i3 | December 18, 2019

VR, AR are Emerging as Sales Tools at Retail

by 
Steve Smith

If personal computers started a transformation of the retail industry through internet access and social media, smartphones completely changed the way we think of sales and marketing of consumer goods.

Today, more new technology is being sold by retailers that will transform businesses — virtual reality (VR) and augmented reality (AR) — and change the nature of other industries as well. CTA estimates that 2.1 million VR headsets will be shipped by the end of 2019 for “immersive entertainment both in the home and in business.”

The 2.1 million unit sales estimate for VR headsets isn’t massive, but it represents an emerging technology that consumers are learning about. What’s intriguing is that retailers have begun to use VR headsets for sales training with in-store associates, as well as online experiences to help sell products online.

Amazon set up a showroom earlier this year where consumers can post 3D images of furniture to see how those items would look in their homes. Walmart uses VR headsets to train in store personnel on sales functions and store operations. The two retail giants have begun to use the very technology they are selling to interact and connect with their customers, meaning other retailers will most certainly employ it in the near future.

Consumer technology retailers of all types, whether online or brick-and mortar, regional or local dealers, or those in the custom installation business may not have VR headsets as a major category now, or the near future, even though there are plenty of rosy predictions of a massive market coming in a couple of years.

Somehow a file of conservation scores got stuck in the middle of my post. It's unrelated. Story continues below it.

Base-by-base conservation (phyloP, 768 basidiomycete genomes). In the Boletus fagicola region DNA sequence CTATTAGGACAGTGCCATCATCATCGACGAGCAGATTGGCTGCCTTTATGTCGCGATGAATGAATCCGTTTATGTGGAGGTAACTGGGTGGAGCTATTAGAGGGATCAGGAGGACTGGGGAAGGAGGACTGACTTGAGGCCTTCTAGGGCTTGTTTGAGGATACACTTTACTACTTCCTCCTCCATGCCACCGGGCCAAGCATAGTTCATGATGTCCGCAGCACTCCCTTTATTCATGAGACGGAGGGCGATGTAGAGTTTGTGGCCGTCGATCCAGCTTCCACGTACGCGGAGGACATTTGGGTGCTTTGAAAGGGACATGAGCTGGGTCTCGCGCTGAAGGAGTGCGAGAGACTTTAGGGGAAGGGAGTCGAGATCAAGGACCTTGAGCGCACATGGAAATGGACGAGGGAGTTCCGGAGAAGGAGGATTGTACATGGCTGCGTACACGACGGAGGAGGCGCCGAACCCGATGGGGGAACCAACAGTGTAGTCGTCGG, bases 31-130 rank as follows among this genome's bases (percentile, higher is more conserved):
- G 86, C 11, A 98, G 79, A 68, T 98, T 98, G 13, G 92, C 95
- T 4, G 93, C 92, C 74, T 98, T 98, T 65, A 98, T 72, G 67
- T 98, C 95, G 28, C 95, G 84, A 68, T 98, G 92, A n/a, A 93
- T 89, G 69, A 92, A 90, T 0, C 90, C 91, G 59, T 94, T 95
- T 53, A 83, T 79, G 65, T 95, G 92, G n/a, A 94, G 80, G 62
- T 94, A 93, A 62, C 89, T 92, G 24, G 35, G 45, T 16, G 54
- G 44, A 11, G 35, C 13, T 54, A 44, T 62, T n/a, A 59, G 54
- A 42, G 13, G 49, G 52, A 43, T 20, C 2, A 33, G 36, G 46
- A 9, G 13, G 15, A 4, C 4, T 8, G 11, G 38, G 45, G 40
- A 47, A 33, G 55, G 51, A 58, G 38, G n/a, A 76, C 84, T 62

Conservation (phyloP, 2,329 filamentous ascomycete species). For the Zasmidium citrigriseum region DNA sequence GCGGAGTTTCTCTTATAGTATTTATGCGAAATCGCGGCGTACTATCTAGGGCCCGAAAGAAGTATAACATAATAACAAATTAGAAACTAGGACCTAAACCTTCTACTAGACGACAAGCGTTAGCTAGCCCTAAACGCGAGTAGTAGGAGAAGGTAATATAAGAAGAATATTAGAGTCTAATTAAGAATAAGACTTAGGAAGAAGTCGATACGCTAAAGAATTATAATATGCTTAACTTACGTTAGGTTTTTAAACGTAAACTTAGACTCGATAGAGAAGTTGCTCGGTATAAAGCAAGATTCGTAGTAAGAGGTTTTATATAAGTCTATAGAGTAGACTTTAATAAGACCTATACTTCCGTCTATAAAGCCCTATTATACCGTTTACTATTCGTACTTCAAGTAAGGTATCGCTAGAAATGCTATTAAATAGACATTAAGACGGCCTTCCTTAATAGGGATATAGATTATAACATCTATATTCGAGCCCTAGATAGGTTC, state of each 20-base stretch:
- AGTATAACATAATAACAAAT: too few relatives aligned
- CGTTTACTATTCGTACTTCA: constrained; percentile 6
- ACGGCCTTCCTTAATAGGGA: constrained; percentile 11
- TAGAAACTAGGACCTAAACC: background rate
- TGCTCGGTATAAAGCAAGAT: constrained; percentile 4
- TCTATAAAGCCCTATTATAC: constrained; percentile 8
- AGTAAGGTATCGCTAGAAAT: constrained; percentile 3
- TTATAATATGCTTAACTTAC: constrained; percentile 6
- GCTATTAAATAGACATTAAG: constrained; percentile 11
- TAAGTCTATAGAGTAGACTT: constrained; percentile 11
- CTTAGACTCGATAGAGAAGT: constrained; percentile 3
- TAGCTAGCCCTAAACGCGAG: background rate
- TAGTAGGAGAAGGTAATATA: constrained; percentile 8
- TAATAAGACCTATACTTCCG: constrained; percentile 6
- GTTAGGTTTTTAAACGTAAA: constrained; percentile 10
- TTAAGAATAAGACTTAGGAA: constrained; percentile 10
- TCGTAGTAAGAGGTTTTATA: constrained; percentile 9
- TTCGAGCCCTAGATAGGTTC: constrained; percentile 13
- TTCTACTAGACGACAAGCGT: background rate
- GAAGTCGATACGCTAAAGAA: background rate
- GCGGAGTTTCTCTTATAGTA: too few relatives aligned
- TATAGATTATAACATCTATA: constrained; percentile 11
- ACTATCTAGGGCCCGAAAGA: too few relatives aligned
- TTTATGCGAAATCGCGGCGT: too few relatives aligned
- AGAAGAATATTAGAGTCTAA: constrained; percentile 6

But VR and AR will likely be critical drivers in selling and keeping the customers they have now, as well as attracting new ones. Consumer technology retailers who continue to thrive in the marketplace, especially those who were traditional brick-and-mortar types, have embraced online retailing, social media and digital marketing of all types.

And those with stores have redesigned them to make their showrooms welcoming and technologically savvy. VR and AR are among several new tools that can help to keep retailers on the cutting edge as desirable places to buy new consumer technology

VR/AR Appeals to Millennials

Several surveys show that the valued millennial demographic is very interested in VR and AR and more than half of adults would be interested in either buying headsets or experiencing them in a sales demonstration

This emphasis on technology driving retailers’ operations, sales and ability to attract and keep customers is certainly not lost on traditional electronics/appliance retailers. A comment by Jim Ristow, CEO of the BrandSource retail buying group, at the organization’s meeting in Dallas is typical. “Your website isn’t your second store — it’s your flagship store, the most important store in your arsenal. You must merchandise your website,” Ristow said, according to a Dealerscope report

Rest assured that VR and AR will become as ubiquitous in the sales of consumer technology in the near future, as many other digital marketing strategies for retailers, large and small, are today.

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